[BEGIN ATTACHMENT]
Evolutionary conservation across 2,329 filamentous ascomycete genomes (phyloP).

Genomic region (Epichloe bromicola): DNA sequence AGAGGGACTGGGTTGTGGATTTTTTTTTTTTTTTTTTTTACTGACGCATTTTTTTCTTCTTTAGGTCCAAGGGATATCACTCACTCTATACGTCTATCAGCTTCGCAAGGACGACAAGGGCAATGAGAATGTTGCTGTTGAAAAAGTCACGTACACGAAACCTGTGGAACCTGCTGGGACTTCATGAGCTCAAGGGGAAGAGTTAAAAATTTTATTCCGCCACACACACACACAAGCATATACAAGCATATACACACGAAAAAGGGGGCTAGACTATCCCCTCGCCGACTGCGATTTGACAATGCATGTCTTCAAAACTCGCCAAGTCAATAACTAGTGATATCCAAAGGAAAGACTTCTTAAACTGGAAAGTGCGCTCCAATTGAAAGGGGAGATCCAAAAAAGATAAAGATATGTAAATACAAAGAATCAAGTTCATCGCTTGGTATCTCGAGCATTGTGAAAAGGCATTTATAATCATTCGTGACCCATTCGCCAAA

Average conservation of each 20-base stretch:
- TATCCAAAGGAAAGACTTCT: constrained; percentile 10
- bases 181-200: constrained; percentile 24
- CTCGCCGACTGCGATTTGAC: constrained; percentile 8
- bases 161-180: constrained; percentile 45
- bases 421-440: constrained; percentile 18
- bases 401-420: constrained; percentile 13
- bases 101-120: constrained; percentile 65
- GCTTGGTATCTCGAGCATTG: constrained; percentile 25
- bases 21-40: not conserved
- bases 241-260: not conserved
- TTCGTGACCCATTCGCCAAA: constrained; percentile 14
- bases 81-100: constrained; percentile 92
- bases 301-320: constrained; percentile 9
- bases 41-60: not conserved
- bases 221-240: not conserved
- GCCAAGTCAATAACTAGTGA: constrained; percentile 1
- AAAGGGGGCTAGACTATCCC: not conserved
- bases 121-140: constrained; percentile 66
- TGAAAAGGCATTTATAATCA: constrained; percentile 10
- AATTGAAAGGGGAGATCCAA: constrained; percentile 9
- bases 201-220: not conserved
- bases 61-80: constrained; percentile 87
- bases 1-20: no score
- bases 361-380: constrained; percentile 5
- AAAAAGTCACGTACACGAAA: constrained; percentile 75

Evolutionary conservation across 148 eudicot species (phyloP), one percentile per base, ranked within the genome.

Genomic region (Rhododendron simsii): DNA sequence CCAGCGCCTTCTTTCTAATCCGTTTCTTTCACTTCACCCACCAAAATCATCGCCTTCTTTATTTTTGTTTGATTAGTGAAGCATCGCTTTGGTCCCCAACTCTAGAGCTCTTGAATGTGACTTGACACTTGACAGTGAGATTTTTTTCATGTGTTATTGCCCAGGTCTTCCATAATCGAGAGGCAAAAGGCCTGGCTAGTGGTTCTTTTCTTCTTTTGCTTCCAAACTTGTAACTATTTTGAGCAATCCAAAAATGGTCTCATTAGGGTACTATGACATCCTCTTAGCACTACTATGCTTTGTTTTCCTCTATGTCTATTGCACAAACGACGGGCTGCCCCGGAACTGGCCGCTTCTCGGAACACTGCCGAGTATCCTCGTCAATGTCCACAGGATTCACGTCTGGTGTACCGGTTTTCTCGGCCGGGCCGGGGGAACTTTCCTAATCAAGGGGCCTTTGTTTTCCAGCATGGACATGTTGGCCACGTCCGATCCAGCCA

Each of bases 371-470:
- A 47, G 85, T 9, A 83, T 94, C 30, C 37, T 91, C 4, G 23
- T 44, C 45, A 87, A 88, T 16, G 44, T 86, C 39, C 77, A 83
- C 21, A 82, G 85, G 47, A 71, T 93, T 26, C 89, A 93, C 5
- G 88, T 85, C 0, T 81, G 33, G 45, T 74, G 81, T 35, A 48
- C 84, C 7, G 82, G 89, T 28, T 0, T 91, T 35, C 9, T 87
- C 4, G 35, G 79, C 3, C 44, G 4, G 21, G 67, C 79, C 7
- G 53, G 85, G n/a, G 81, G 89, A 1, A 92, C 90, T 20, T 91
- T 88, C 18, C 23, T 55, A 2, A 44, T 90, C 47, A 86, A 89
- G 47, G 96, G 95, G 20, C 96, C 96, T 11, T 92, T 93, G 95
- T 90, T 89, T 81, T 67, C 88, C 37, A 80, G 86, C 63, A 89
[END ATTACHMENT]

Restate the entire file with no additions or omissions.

Evolutionary conservation across 2,329 filamentous ascomycete genomes (phyloP).

Genomic region (Epichloe bromicola): DNA sequence AGAGGGACTGGGTTGTGGATTTTTTTTTTTTTTTTTTTTACTGACGCATTTTTTTCTTCTTTAGGTCCAAGGGATATCACTCACTCTATACGTCTATCAGCTTCGCAAGGACGACAAGGGCAATGAGAATGTTGCTGTTGAAAAAGTCACGTACACGAAACCTGTGGAACCTGCTGGGACTTCATGAGCTCAAGGGGAAGAGTTAAAAATTTTATTCCGCCACACACACACACAAGCATATACAAGCATATACACACGAAAAAGGGGGCTAGACTATCCCCTCGCCGACTGCGATTTGACAATGCATGTCTTCAAAACTCGCCAAGTCAATAACTAGTGATATCCAAAGGAAAGACTTCTTAAACTGGAAAGTGCGCTCCAATTGAAAGGGGAGATCCAAAAAAGATAAAGATATGTAAATACAAAGAATCAAGTTCATCGCTTGGTATCTCGAGCATTGTGAAAAGGCATTTATAATCATTCGTGACCCATTCGCCAAA

Average conservation of each 20-base stretch:
- TATCCAAAGGAAAGACTTCT: constrained; percentile 10
- bases 181-200: constrained; percentile 24
- CTCGCCGACTGCGATTTGAC: constrained; percentile 8
- bases 161-180: constrained; percentile 45
- bases 421-440: constrained; percentile 18
- bases 401-420: constrained; percentile 13
- bases 101-120: constrained; percentile 65
- GCTTGGTATCTCGAGCATTG: constrained; percentile 25
- bases 21-40: not conserved
- bases 241-260: not conserved
- TTCGTGACCCATTCGCCAAA: constrained; percentile 14
- bases 81-100: constrained; percentile 92
- bases 301-320: constrained; percentile 9
- bases 41-60: not conserved
- bases 221-240: not conserved
- GCCAAGTCAATAACTAGTGA: constrained; percentile 1
- AAAGGGGGCTAGACTATCCC: not conserved
- bases 121-140: constrained; percentile 66
- TGAAAAGGCATTTATAATCA: constrained; percentile 10
- AATTGAAAGGGGAGATCCAA: constrained; percentile 9
- bases 201-220: not conserved
- bases 61-80: constrained; percentile 87
- bases 1-20: no score
- bases 361-380: constrained; percentile 5
- AAAAAGTCACGTACACGAAA: constrained; percentile 75

Evolutionary conservation across 148 eudicot species (phyloP), one percentile per base, ranked within the genome.

Genomic region (Rhododendron simsii): DNA sequence CCAGCGCCTTCTTTCTAATCCGTTTCTTTCACTTCACCCACCAAAATCATCGCCTTCTTTATTTTTGTTTGATTAGTGAAGCATCGCTTTGGTCCCCAACTCTAGAGCTCTTGAATGTGACTTGACACTTGACAGTGAGATTTTTTTCATGTGTTATTGCCCAGGTCTTCCATAATCGAGAGGCAAAAGGCCTGGCTAGTGGTTCTTTTCTTCTTTTGCTTCCAAACTTGTAACTATTTTGAGCAATCCAAAAATGGTCTCATTAGGGTACTATGACATCCTCTTAGCACTACTATGCTTTGTTTTCCTCTATGTCTATTGCACAAACGACGGGCTGCCCCGGAACTGGCCGCTTCTCGGAACACTGCCGAGTATCCTCGTCAATGTCCACAGGATTCACGTCTGGTGTACCGGTTTTCTCGGCCGGGCCGGGGGAACTTTCCTAATCAAGGGGCCTTTGTTTTCCAGCATGGACATGTTGGCCACGTCCGATCCAGCCA

Each of bases 371-470:
- A 47, G 85, T 9, A 83, T 94, C 30, C 37, T 91, C 4, G 23
- T 44, C 45, A 87, A 88, T 16, G 44, T 86, C 39, C 77, A 83
- C 21, A 82, G 85, G 47, A 71, T 93, T 26, C 89, A 93, C 5
- G 88, T 85, C 0, T 81, G 33, G 45, T 74, G 81, T 35, A 48
- C 84, C 7, G 82, G 89, T 28, T 0, T 91, T 35, C 9, T 87
- C 4, G 35, G 79, C 3, C 44, G 4, G 21, G 67, C 79, C 7
- G 53, G 85, G n/a, G 81, G 89, A 1, A 92, C 90, T 20, T 91
- T 88, C 18, C 23, T 55, A 2, A 44, T 90, C 47, A 86, A 89
- G 47, G 96, G 95, G 20, C 96, C 96, T 11, T 92, T 93, G 95
- T 90, T 89, T 81, T 67, C 88, C 37, A 80, G 86, C 63, A 89